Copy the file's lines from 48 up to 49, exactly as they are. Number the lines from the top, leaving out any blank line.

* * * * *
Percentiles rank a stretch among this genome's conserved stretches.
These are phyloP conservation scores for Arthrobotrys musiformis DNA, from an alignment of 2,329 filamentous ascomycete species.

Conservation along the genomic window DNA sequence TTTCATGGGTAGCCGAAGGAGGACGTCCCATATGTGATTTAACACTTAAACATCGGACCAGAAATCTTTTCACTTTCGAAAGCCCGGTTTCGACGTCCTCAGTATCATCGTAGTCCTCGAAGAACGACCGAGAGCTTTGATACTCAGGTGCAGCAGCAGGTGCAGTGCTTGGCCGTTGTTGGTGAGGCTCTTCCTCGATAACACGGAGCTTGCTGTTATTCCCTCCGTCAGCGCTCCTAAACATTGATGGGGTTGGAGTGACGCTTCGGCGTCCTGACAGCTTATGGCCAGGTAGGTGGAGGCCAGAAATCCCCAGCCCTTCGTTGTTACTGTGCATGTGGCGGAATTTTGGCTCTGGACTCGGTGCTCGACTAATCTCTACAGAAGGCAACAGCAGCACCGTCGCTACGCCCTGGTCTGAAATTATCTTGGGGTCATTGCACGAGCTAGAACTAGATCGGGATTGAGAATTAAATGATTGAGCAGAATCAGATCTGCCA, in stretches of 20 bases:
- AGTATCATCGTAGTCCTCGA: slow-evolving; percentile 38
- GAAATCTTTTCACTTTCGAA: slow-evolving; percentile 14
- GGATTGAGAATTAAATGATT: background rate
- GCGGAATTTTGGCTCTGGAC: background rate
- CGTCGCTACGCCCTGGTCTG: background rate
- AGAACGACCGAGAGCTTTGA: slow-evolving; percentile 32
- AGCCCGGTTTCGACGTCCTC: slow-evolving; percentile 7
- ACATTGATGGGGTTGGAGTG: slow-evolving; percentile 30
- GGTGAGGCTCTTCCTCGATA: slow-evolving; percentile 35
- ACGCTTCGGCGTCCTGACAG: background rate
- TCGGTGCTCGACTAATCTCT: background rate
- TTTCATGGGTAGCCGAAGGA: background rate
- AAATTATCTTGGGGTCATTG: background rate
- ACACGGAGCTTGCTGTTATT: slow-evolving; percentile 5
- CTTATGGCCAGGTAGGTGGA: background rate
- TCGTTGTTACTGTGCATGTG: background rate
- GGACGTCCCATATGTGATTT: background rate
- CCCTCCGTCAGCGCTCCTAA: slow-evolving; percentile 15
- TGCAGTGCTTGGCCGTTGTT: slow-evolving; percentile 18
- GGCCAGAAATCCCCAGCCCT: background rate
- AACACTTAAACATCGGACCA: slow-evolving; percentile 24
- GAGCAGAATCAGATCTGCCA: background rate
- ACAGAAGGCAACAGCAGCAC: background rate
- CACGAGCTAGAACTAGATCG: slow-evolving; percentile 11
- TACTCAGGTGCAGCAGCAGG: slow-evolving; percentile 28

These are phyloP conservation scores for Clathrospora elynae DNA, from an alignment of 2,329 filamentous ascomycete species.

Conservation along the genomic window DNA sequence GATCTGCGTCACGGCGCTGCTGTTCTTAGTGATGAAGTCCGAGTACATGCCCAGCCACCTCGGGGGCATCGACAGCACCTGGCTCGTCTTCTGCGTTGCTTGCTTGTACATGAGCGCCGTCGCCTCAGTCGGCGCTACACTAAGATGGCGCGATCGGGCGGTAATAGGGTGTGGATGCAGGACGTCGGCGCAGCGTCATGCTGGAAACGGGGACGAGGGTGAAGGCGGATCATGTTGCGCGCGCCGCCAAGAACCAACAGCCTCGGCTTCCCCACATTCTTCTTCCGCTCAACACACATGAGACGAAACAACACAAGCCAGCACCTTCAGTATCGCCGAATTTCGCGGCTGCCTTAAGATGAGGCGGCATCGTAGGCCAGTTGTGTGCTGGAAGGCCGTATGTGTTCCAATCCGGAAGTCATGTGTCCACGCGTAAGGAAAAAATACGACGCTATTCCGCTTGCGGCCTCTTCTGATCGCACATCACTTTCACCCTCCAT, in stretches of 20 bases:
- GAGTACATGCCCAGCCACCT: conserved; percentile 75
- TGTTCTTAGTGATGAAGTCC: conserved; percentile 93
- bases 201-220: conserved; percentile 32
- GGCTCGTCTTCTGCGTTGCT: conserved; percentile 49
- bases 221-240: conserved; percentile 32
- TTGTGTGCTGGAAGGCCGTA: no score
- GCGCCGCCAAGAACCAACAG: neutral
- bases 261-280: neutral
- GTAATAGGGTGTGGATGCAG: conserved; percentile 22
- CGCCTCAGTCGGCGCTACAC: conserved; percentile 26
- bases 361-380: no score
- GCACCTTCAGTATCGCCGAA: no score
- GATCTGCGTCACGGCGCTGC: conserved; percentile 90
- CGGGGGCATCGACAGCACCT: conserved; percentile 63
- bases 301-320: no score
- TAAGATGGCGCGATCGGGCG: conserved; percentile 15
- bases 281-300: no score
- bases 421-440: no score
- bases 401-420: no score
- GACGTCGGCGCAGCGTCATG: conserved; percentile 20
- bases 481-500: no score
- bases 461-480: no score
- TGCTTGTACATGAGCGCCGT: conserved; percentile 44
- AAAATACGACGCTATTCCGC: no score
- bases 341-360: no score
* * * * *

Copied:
- bases 421-440: no score
- bases 401-420: no score